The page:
Chief Justice Order – 24 July 2020 – 7A 39(b)(2) Emergency Directive 18

UPDATE–Chief Justice Beasley Orders Extension of Emergency Directives

Chief Justice Cheri Beasley has extended emergency directives in response to the COVID-19 pandemic. These directives postpone jury trials and prescribe social distancing measures. The Chief Justice also extended a directive allowing additional time for clerks of superior court to schedule summary ejectment proceedings.

“Courthouses continue to serve the public across North Carolina, but the health threat posed by COVID-19 remains a very present danger to the health and safety of our communities,” said Chief Justice Beasley. “These directives have helped mitigate risk and are needed to ensure that we continue the proper balance between postponing court business and resuming full court operations.”

The extended emergency directives are as follows:

*Postpone jury trials for 30 days
*Prohibit crowded sessions of court where social distancing cannot be observed
*Require COVID-19 coordinators to approve court calendars before they are publicly distributed to ensure social distancing is possible and ensure face coverings are available for court personnel
*Require senior resident superior court judges to ensure public health measures such as cleaning and social distancing are provided in court facilities
*Ensure public access to court records and allows clerks to limit face-to-face interactions when accepting filings
*Encourage filings to be submitted by mail and allow a grace period of five days for filings received by mail
*Allow clerks of superior court additional time to schedule hearings in summary ejectment actions

For a list of orders from the Chief Justice and the Supreme Court of North Carolina, please visit the continuously updated Coronavirus (COVID-19) announcement page. The public is encouraged to visit NCcourts.gov to find answers to frequently asked questions before calling the local courthouse.  Announcements from local counties about changes to court operations can be found on the county page as well as the closings and advisories page. The public may also visit the Judicial Branch Facebook page and Twitter account to access information related to the coronavirus health concern.

Chief Justice Order – 20 July 2020 – 7A 39(b)(2) Emergency Directives 9–15, 20

UPDATE–Chief Justice Cheri Beasley Issues Emergency Orders Requiring Face Coverings in Courthouses and Planning for the Resumption of Jury Trials

 Chief Justice Cheri Beasley has issued new emergency directives in response to the COVID-19 pandemic that require the wearing of face coverings inside county courthouses and planning for the resumption of jury trials.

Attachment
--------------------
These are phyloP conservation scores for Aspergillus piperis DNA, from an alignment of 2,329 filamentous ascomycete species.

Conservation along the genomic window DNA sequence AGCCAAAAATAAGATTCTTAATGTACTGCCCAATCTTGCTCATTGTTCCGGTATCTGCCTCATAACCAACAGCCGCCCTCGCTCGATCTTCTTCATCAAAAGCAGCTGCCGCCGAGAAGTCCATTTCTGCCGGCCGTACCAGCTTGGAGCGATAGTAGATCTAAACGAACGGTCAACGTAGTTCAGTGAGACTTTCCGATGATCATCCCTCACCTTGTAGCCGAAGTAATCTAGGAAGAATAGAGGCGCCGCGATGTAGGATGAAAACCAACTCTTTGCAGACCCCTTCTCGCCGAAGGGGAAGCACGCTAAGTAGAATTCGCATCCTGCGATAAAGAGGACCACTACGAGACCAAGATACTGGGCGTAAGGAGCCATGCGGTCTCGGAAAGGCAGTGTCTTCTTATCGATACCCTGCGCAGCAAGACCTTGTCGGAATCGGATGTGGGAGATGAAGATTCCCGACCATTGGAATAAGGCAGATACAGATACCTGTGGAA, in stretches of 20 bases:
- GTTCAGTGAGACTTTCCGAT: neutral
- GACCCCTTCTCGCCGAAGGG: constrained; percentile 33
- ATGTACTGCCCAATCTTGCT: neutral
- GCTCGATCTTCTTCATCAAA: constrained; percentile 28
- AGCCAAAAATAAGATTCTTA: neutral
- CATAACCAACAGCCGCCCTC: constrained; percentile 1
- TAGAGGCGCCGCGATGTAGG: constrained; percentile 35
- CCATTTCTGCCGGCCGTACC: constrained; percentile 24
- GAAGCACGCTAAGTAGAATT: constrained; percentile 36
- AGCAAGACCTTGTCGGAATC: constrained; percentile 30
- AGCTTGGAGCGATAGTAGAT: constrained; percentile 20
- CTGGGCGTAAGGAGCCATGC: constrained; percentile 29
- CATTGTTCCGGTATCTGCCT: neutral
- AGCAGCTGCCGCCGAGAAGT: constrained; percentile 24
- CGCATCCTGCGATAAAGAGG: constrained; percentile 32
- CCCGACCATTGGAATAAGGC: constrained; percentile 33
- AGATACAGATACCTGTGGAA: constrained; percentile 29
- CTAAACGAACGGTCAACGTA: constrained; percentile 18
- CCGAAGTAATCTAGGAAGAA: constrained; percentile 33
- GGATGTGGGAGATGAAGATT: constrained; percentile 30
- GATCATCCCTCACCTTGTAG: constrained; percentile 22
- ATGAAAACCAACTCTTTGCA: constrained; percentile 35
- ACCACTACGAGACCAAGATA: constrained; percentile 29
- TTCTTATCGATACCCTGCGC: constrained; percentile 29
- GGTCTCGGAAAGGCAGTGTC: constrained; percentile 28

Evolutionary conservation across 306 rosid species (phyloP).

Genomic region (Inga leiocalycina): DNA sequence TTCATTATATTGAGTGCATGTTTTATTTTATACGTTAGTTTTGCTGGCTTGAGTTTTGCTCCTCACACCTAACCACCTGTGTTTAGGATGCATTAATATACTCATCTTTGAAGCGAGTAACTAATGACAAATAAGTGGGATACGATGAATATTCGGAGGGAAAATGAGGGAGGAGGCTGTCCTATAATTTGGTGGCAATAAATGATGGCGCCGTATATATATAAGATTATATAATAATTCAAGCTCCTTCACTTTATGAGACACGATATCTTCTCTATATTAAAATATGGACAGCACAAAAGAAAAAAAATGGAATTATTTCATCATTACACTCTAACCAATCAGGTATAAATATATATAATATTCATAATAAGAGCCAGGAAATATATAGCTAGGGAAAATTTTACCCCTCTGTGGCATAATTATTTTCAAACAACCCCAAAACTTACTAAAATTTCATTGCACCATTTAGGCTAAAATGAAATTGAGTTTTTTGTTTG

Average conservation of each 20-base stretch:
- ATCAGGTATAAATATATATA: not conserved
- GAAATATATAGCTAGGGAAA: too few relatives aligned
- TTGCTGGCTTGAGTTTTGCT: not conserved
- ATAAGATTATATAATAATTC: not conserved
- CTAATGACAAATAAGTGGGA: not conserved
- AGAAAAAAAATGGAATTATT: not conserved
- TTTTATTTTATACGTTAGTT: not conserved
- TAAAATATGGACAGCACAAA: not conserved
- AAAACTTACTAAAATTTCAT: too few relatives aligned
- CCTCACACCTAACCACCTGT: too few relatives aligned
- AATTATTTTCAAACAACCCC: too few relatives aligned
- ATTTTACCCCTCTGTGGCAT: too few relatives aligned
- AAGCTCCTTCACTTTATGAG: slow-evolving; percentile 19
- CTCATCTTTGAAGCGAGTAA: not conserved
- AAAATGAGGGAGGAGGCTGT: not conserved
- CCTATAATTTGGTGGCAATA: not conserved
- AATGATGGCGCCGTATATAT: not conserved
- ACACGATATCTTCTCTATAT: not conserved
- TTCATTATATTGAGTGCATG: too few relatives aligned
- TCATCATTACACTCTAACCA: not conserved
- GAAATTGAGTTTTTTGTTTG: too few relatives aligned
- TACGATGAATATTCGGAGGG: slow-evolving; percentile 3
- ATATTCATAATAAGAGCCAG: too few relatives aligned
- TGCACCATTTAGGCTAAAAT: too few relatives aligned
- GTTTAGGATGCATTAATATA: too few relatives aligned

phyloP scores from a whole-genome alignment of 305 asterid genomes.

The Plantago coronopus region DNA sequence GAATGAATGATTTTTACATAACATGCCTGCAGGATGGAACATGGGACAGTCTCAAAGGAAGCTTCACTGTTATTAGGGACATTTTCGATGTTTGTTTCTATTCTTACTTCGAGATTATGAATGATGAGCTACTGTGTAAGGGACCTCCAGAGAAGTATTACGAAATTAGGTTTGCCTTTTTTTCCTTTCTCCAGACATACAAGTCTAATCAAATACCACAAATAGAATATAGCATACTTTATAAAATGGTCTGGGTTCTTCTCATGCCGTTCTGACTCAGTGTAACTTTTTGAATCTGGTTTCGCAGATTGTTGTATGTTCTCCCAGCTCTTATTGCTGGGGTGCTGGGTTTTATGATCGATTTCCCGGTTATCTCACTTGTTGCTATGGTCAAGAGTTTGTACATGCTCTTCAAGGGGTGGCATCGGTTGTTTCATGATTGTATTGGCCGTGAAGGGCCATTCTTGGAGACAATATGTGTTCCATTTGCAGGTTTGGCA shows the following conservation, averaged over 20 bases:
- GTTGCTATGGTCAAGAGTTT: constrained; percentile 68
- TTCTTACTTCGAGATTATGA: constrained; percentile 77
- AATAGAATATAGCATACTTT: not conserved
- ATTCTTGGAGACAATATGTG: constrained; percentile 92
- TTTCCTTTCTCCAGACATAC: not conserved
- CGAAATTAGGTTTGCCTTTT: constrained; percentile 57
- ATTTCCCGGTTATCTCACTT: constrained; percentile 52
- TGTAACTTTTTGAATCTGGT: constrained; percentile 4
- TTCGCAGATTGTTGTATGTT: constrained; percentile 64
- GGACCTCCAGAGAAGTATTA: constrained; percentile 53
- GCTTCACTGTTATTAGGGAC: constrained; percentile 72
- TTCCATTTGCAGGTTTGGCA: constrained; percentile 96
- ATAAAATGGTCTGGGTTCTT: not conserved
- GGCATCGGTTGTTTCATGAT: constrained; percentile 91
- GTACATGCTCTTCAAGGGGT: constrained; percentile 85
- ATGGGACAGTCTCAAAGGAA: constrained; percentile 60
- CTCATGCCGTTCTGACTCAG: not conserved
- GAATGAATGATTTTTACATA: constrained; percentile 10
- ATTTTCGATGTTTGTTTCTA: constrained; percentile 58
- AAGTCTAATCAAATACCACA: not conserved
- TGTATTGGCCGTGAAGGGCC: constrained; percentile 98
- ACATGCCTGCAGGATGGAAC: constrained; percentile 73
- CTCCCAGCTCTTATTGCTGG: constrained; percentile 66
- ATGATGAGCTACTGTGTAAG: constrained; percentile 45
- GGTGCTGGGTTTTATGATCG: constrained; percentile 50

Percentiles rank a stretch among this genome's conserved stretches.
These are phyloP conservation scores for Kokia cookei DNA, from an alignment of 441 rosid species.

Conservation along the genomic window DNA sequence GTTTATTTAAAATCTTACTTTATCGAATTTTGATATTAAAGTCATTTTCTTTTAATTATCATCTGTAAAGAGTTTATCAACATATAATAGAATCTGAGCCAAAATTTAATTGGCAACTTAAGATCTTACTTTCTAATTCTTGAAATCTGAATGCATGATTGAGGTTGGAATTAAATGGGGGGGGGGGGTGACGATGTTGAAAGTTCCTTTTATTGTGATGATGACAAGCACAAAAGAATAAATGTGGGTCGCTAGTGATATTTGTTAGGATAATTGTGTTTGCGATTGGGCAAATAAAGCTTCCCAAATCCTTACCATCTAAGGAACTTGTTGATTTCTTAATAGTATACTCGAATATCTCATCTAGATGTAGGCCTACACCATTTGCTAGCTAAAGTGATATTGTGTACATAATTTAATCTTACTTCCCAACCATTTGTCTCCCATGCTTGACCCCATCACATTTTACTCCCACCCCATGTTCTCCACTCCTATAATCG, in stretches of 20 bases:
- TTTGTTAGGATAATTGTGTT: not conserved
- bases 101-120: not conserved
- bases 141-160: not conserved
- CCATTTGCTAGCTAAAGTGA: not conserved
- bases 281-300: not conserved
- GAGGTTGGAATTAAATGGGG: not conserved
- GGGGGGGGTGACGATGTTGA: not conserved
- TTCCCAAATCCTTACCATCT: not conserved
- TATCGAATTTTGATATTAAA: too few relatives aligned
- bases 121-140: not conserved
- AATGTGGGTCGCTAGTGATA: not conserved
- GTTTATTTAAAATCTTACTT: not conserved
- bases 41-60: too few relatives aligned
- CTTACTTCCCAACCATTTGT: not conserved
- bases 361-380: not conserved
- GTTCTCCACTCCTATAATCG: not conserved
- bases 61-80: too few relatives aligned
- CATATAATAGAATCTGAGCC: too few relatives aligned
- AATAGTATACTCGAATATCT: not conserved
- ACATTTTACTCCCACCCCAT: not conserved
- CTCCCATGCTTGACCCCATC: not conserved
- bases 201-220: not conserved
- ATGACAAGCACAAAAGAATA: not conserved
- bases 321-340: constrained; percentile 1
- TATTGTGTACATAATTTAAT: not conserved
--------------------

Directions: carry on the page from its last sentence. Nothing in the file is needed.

“I have issued several emergency directives calculated to reduce the spread of COVID-19 in North Carolina’s communities,” said Chief Justice Beasley. “Consistent with the Governor’s recommendations and the clear guidance of public health experts, requiring face coverings in courthouses is necessary to keep our courts open while protecting court personnel and the public.”

Chief Justice Beasley announced that jury trials in North Carolina courts will be delayed through at least September, and has directed senior resident superior court judges to develop comprehensive plans for the eventual safe resumption of jury trials in their districts. Each Jury Trial Resumption Plan must ensure that all court operations are in compliance with each of the Chief Justice’s emergency directives and must be informed by the Best Safety Practices distributed by the North Carolina Administrative Office of the Courts.

Each Jury Trial Resumption Plan must include:

  • A confirmation that each court facility and any alternate facility to be used for court operations is in compliance with each of the Chief Justice’s emergency orders in response to the COVID-19 outbreak;
  • A plan for summoning and excusing jurors, which allows for as much of the process to be handled remotely as possible;
  • A plan for conducting voir dire with social distancing;
  • A plan for conducting trials with social distancing in the courtroom for all court participants, including the jury, and in the deliberation room;
  • A plan for daily screening of jurors, court personnel, attorneys, witnesses, and parties for COVID-19 exposure or infection;
  • A plan for making face coverings available to jurors, court personnel, attorneys, witnesses, and parties;
  • A plan for responding in the event that a juror, defendant, attorney, witness, judge, or other courtroom personnel becomes symptomatic, tests positive for COVID-19, or has a known exposure to someone who has tested positive for COVID-19 during the trial.

Each Jury Trial Resumption Plan must be approved by the following officials in the county:

  • The chief district court judge;
  • The clerk of superior court;
  • The district attorney;
  • The public defender, or a criminal defense attorney chosen by the senior resident superior court judge in districts without a public defender;
  • The sheriff; and
  • The public health director.

For a list of orders from the Chief Justice and the Supreme Court of North Carolina, please visit the continuously updated Coronavirus (COVID-19) announcement page. The public is encouraged to visit NCcourts.gov to find answers to frequently asked questions before calling the local courthouse.  Announcements from local counties about changes to court operations can be found on the county’s page as well as the Closings and Advisories page. The public may also visit the Judicial Branch Facebook page and Twitter account for the latest court information related to the coronavirus health concern.